The prevalence of mandatory post-vest holding requirements embedded in equity awards continues to increase with each passing year, as companies pursue strategies to strengthen the corporate governance aspects of their equity compensation programs. However, an additional, and often overlooked, benefit of post-vest holding requirements is that companies are allowed to apply a discount for illiquidity when determining the amount of compensation expense to be recognized for a share of restricted stock or a restricted stock unit ("RSU") when the underlying share is subject to a prohibition on sale for a period of time after vest. In simple terms, companies can achieve significant cost savings if they design holding requirements to align with accounting standards and disclose their practices appropriately.
Yet, in our experience, disclosures related to discounts for illiquidity generally lack the rigor that one might expect under applicable accounting rules. Too often, the information provided by companies does not go far enough to provide either the “significant assumptions” or the “method” used for estimating discounts. In this article, we provide a summary of Accounting Standard Codification Topic 718's ("ASC 718") disclosure requirements related to illiquidity discounts, as well as our opinion on “best practices” to pursue at your organization.
Key Disclosure Requirements for Equity Awards under ASC 718
Taking a quick step back to set the stage for this article, we'd like to begin by reviewing the fundamental disclosure requirements for equity-based compensation under ASC 718. The most detailed disclosure requirements relating to equity awards are found in a company's annual 10-K. Pursuant to rule ASC 718-10-55-2, the minimum disclosures required for an award of equity-based compensation are as follows:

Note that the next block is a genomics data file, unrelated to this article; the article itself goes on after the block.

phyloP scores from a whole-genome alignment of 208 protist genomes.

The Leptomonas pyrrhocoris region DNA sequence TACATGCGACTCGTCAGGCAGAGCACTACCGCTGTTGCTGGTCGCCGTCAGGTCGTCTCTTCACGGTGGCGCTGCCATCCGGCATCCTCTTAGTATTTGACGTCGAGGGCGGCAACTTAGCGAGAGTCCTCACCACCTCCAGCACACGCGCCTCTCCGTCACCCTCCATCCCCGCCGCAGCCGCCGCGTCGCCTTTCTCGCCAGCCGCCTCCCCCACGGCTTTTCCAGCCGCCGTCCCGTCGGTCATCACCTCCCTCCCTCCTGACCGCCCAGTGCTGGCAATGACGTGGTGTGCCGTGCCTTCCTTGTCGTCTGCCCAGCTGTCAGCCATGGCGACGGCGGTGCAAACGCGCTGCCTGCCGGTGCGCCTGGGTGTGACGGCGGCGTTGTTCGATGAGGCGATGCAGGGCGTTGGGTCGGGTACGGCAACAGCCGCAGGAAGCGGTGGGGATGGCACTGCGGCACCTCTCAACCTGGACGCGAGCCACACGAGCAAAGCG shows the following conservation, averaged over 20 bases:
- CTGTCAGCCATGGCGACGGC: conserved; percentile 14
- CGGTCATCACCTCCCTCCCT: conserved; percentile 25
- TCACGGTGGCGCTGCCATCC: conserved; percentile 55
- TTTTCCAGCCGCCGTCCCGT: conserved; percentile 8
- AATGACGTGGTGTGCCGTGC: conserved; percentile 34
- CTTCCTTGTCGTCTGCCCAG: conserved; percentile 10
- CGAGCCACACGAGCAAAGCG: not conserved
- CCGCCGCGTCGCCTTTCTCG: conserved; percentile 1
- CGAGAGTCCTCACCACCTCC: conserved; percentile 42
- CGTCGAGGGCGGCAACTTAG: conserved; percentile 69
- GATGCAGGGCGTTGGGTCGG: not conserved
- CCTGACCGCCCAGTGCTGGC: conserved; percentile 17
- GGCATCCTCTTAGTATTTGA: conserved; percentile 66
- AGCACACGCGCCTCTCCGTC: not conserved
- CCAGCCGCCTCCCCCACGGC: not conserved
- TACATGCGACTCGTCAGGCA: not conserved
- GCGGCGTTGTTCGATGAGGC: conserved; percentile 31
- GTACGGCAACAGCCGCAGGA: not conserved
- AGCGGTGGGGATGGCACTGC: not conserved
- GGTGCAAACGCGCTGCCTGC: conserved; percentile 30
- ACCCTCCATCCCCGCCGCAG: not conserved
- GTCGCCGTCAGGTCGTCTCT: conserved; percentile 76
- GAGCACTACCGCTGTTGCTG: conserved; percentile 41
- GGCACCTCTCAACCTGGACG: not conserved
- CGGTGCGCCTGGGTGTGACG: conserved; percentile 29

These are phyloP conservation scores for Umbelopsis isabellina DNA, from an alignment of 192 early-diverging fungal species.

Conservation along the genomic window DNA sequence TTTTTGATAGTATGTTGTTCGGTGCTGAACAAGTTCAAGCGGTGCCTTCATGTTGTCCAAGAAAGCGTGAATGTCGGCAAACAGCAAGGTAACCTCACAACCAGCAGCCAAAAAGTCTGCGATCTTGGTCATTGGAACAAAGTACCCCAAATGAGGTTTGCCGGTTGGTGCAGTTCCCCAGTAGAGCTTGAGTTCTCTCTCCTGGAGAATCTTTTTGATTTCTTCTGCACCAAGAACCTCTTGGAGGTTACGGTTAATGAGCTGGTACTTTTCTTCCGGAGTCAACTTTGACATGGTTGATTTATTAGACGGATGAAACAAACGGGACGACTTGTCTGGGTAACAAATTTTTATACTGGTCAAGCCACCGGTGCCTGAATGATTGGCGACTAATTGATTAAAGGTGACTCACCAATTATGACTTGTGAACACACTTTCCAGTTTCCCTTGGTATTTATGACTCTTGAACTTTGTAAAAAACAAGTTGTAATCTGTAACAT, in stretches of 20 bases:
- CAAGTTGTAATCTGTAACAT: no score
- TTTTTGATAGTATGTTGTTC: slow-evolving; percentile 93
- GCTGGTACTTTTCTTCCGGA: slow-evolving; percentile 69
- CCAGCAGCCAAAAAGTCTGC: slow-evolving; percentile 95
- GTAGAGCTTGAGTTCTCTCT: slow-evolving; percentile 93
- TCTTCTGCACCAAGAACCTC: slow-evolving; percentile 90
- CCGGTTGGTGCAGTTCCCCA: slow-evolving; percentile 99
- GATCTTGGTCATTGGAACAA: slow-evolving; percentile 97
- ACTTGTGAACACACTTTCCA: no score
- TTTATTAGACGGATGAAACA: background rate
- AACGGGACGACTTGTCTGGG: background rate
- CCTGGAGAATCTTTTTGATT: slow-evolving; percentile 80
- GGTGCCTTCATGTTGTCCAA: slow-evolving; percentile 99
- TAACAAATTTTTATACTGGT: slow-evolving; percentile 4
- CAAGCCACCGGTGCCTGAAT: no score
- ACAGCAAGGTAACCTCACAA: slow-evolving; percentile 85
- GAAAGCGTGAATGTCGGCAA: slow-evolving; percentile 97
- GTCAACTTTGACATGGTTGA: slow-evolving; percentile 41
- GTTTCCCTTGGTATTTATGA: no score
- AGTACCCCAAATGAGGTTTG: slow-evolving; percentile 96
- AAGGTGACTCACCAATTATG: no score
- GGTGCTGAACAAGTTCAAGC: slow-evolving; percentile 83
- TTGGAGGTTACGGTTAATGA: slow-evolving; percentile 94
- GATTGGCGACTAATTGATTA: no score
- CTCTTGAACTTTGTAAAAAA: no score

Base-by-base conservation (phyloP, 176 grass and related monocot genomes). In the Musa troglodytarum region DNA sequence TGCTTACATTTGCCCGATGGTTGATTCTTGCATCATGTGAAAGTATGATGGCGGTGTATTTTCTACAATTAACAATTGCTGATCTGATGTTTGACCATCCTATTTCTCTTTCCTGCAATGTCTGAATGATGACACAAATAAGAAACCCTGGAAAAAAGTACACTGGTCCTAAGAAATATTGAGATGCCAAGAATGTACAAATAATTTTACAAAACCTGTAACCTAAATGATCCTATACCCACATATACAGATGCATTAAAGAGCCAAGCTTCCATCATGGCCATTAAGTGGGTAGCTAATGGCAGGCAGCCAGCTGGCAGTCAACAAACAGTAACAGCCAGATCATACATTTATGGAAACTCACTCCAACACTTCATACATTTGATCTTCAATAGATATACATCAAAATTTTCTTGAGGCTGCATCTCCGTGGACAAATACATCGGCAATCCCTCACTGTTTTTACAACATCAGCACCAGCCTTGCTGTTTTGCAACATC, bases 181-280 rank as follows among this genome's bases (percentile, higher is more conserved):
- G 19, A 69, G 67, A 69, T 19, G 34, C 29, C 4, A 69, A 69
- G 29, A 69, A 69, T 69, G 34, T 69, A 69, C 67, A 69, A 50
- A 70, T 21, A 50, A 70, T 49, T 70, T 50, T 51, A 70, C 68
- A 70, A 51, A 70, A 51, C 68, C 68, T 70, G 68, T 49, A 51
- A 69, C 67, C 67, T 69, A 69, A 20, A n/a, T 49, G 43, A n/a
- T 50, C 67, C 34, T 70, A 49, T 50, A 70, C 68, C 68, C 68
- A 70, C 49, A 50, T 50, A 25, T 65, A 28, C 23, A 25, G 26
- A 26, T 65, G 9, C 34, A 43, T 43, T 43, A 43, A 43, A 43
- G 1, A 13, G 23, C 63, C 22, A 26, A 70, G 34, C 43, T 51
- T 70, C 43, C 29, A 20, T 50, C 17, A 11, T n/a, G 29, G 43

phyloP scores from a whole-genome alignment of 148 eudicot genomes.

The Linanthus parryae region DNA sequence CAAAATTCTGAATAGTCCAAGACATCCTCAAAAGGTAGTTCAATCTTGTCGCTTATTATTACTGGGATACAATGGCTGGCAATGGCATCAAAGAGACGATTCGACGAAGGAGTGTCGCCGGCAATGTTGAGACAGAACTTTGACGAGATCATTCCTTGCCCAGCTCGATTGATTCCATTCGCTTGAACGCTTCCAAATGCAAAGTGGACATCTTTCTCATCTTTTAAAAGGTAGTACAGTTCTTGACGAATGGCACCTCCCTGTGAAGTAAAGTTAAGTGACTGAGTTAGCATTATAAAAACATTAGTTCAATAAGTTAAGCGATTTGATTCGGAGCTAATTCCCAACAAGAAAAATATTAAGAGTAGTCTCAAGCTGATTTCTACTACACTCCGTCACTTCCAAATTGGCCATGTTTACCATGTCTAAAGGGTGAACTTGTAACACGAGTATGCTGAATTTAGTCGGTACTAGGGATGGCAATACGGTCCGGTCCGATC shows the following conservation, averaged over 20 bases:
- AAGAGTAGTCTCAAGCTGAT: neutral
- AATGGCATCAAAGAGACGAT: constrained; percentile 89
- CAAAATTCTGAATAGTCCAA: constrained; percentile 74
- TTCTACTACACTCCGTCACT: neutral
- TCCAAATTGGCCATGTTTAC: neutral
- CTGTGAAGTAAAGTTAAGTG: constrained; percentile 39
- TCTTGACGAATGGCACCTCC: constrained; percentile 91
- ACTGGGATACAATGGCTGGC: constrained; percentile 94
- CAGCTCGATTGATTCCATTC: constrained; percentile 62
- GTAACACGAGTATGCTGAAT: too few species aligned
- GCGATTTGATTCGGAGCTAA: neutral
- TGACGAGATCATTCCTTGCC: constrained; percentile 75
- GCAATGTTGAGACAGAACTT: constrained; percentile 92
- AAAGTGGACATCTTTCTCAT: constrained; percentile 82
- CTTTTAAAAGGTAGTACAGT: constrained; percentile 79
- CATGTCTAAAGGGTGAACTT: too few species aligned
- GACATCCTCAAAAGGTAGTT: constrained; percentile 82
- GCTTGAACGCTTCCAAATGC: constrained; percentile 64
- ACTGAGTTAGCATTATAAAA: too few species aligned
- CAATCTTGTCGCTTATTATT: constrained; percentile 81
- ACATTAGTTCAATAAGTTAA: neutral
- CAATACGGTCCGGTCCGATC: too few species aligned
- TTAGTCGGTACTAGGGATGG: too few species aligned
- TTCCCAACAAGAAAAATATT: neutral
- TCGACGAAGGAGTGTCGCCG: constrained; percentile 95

For each year for which an income statement is presented, both of the following (An entity that uses the intrinsic value method pursuant to paragraphs 718-10-30-21 through 30-22 is not required to disclose the following information for awards accounted for under that method):
- A description of the method used during the year to estimate the fair value (or calculated value) of awards under share-based payment arrangements
- A description of the significant assumptions used during the year to estimate the fair value (or calculated value) of share-based compensation awards, including (if applicable):
a. Expected term
b. Expected volatility
c. Expected dividends
d. Risk-free rate(s)
e. Discount for post-vesting restrictions and the method for estimating it.
As you may have noticed above, even the most basic disclosure requirements for equity-based compensation contemplate the potential for post-vest selling restrictions. As a result, ASC 718 explicitly requires the disclosure of both the methods used to estimate an illiquidity discount and all of the assumptions used in the analysis. Issuers are increasingly rigorous in their disclosure of the assumptions and methods used to value option awards and performance-based equity grants, and have similar room for growth when it comes to the illiquidity discounts created by mandatory post-vest holding requirements.
SEC Guidance for Estimating Illiquidity Discounts
It's not easy to quantify the impact of an illiquidity discount; there are a number of variables at play, and as a result, discounts must be estimated. Over the years, a number of studies were conducted to measure real-world illiquidity discounts using empirical data. These studies typically focus on examining the difference in price between unregistered shares of a publicly traded company issued in a private transaction (i.e., Rule 144 stock) vs. identical unrestricted shares of the same company trading on a national stock exchange. However, studies of this nature have limitations. To start, they rely on sample data that may not always be relevant to the specifics of your company. Furthermore, Rule 144 transactions typically have selling restrictions of six months to one year in length, which is often shorter that the holding periods companies put in place for equity awards.
The Securities and Exchange Commission (SEC) is aware of these limitations, and has provided companies with guidance to that effect. According to the SEC: